Cranfield News and information
Cranfield is a village and civil parish in Bedfordshire, England. It has a population of over 5,300.
The parish includes Bourne End and Wharley End.
Cranfield’s airfield was originally an RAF training airfield. It is now part of Cranfield University. Recently approval was granted for the airfield to be expanded into a new ‘Air Park’ called London Cranfield.
Cranfield University is a postgraduate and research-based university specialising in science, engineering, technology and management.
The village has a doctors’ surgery, a dentist and a pharmacy.
There is one middle school and a lower school which is split between two sites.
Cranfield is in Central Bedfordshire Council’s Cranfield and Marston Moretaine Ward.
MP: Ms.Nadine Dorries MP
Ward Councillors: Cllrs Mrs Sue Clark, Ken Matthews and Robert Morris
The village of Cranfield stands on high ground over 360 ft. above the ordnance datum and extends some distance along roads radiating from the church, which is surrounded by a shady churchyard.
Some years ago, when the church was undergoing restoration, Roman coins were discovered in the churchyard. (fn. 2) At the junction of the roads is the village pump and hard by are the schools.
The street boasts several good shops, due probably to the fact that the nearest railway stations, Millbrook and Woburn Sands, are only 4 miles distant.
The most conspicuous object, however, is the group of almshouses, two separate portions of which were erected by the late Mr. James Goodman and the third by the Society of Friends. In this part of the village, which extends into the hamlets of West End and Tartlett End, are the Wesleyan chapel and two Baptist chapels.
The Goodman Almshouses
In 1888 James Goodman, formerly of Cranfield, by deed, dated 24 September in that year, founded and endowed almshouses for aged and infirm widows.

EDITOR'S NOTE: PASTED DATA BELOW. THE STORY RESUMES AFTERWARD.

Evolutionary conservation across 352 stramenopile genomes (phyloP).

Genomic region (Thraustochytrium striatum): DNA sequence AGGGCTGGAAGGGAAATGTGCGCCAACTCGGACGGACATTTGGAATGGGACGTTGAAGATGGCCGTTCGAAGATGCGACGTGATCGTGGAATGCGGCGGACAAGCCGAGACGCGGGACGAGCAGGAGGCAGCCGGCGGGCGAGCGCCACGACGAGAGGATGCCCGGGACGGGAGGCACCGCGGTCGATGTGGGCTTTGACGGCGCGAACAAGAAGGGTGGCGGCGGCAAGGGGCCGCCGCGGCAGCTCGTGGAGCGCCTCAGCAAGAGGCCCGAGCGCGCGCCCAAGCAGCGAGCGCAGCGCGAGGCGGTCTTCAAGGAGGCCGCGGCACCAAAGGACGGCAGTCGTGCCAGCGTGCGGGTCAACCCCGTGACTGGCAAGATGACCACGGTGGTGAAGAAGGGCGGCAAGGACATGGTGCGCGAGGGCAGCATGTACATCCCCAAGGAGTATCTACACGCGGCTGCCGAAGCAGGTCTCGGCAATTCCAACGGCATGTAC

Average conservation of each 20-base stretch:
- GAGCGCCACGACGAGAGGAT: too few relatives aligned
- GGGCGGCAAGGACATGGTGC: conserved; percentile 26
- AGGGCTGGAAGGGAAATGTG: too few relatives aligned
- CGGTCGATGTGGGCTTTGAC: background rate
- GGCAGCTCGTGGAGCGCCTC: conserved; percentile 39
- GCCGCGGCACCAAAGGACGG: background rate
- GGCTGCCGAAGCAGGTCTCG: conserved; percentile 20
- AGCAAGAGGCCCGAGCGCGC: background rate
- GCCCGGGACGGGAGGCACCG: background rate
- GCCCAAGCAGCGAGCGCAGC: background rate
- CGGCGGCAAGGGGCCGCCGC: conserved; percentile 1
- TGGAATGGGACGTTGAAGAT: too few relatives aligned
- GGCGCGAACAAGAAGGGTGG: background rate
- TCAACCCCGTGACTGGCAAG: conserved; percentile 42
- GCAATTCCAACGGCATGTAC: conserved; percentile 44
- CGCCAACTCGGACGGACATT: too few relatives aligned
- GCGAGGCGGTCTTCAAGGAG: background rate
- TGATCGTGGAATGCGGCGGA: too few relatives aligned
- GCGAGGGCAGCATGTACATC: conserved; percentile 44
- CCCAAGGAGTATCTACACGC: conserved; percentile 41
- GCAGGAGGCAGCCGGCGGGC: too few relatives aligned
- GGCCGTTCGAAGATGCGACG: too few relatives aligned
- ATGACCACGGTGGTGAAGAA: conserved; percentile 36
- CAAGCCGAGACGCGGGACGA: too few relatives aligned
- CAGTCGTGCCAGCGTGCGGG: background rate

The same donor by deed, dated 13 October 1892, also built and endowed five additional almshouses for aged or infirm married couples or widowers. The endowment consists of house property at Tooting, Herne Hill, Brixton and Clapham, and 3 a. 2 r. at Cranfield, producing in 1909 £170 or thereabouts; 5s. a week is paid to each of the inmates, the surplus income being applied for the benefit of deserving poor.
In 1883 Stephen John Hatfeild Harter, by will proved at London on 7 March in that year, bequeathed £1,000, the interest to be applied in donations to the poor or other charitable purposes for the good of the parish at the discretion of the rector and churchwardens. The legacy is represented by £896 London and North Western 4 per cent. stock with the official trustees, producing £35 16s. 10d., which in 1909 was applied in tickets for clothing of the value of 5s. each; also gifts were made to families to encourage the children’s school attendance.
The Church Estate consists of 4 a. or thereabouts, the rental value of £5 being applied for church expenses.
The trustees of the Baptist chapel, comprised in a deed of 8 November 1849, hold certain cottage property now producing about £21 a year upon trust as to £5 for the use of the Sunday school of the Meeting House and the residue towards the support of the minister.
‘Parishes: Cranfield’, in A History of the County of Bedford: Volume 3, ed. William Page (London, 1912), pp. 275-279. British History Online http://www.british-history.ac.uk/vch/beds/vol3/pp275-279 [accessed 3 January 2019].